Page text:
Aside from being awesome, inexpensive indie games that you should just go check out, the developers behind Alan Wake 2 mention both of Daniel Mullins' spooky metanarrative games—Pony Island and Inscryption, both of which have “Overwhelming Positive” user reviews on leading PC marketplace Steam.

"I'm really inspired by Daniel Mullins and some of the work he's done with [those games]. Without giving too much away, there's a later scene with the case board that has moments of that. I feel like his influence was maybe seen there," Maloney said in the IGN interview.

Control (2019) and Alan Wake (2010)

It's probably obvious, but going into Alan Wake 2 with some knowledge of the connected games makes a lot of sense. If you don't have time to play through the games before digging in, then we imagine that Alan Wake 2 will offer a summary of what happened in the original and its expansions, and there are lots of Control explainers on YouTube and elsewhere. There's also a newly launched Alan Wake recap experience within Fortnite that sounds like a sharp way to get caught up in a hurry.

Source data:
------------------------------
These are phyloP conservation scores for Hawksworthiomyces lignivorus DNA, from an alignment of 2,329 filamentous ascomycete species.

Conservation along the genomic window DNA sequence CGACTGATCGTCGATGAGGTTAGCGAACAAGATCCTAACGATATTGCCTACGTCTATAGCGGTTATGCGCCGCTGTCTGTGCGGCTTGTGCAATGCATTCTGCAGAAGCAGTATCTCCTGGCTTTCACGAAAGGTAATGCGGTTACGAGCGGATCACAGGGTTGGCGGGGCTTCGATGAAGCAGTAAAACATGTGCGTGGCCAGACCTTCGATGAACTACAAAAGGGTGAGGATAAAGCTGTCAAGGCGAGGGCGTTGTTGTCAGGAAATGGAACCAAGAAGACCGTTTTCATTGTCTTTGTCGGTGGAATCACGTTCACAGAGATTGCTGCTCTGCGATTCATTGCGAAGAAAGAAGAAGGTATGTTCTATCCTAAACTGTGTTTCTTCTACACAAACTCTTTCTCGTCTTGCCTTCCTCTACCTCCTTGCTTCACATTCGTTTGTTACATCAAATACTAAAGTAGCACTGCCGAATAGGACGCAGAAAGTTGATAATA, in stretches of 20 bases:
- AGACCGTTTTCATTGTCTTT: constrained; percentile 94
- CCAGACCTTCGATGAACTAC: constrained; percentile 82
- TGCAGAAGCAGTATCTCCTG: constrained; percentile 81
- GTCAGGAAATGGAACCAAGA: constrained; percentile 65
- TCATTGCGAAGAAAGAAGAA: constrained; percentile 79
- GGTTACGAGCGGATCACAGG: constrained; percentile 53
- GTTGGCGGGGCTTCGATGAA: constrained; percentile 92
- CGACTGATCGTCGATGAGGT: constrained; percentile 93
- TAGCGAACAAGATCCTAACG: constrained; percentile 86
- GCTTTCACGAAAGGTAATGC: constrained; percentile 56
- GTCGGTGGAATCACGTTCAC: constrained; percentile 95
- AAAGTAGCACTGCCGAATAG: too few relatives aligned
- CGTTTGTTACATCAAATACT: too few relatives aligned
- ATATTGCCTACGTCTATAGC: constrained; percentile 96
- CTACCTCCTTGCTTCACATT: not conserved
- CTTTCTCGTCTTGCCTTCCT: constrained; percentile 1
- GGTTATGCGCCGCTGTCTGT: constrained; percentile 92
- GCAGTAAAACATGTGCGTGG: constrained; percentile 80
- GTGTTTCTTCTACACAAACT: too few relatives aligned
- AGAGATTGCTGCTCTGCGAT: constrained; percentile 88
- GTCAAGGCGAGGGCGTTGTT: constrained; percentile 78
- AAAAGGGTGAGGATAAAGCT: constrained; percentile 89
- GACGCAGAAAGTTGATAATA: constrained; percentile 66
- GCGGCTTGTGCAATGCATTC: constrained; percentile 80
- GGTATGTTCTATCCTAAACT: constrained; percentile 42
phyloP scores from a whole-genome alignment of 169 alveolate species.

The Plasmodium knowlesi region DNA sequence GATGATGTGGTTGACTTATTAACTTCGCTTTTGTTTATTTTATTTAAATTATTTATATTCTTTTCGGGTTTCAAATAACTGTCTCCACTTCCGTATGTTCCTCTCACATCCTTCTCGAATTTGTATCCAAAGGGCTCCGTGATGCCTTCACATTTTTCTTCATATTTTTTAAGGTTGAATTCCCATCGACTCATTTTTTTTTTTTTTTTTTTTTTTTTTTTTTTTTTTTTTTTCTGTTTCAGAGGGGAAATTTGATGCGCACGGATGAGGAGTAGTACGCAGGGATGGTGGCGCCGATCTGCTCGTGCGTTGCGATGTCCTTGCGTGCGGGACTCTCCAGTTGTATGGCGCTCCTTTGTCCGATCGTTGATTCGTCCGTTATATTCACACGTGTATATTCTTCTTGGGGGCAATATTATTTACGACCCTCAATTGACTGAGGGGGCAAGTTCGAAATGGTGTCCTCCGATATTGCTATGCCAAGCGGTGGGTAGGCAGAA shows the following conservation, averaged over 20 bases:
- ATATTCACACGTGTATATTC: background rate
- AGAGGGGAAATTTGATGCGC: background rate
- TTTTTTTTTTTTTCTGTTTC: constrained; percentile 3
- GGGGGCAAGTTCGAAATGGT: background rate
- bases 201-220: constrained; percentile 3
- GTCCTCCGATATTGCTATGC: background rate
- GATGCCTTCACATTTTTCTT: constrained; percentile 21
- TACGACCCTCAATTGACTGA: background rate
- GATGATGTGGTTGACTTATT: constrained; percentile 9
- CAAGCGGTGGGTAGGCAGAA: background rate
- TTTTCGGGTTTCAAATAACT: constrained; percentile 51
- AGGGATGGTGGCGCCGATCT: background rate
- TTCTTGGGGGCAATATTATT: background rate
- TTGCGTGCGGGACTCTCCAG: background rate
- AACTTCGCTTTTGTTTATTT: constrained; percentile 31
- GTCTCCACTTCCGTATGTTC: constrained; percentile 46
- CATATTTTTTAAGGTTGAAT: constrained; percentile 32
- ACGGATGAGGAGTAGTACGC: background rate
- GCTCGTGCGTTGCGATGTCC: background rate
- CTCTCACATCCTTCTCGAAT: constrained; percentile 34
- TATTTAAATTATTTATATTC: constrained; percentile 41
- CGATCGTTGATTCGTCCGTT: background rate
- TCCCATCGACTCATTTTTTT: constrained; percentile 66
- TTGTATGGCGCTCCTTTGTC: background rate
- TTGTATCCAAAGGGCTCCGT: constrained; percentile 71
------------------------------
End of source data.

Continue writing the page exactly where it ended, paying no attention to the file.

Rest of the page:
Alan Wake, of course, precedes Alan Wake 2 and introduces us to the titular character before supernatural horror invaded his life. Control, however, expands the supernatural world of Alan Wake and the world in which both are set. The story follows a woman named Jesse Faden, who has unexpectedly become the Director of the Federal Bureau of Control after picking up the director's Service Weapon.

The FBC is an organization that investigates and contains paranormal events and objects. The Bureau's headquarters, the Oldest House, operates similarly to the House of Leaves building and interacts with other dimensions. Alan Wake's vacuum flask is just one item in the FBC collection, and the AWE expansion makes the connection between the two explicit.

In Control, AWE stands for Altered World Event. Considering the role the author plays, however, it sure seems like Remedy wants you to think that it stands for Alan Wake Expansion.

Edited by Andrew Hayward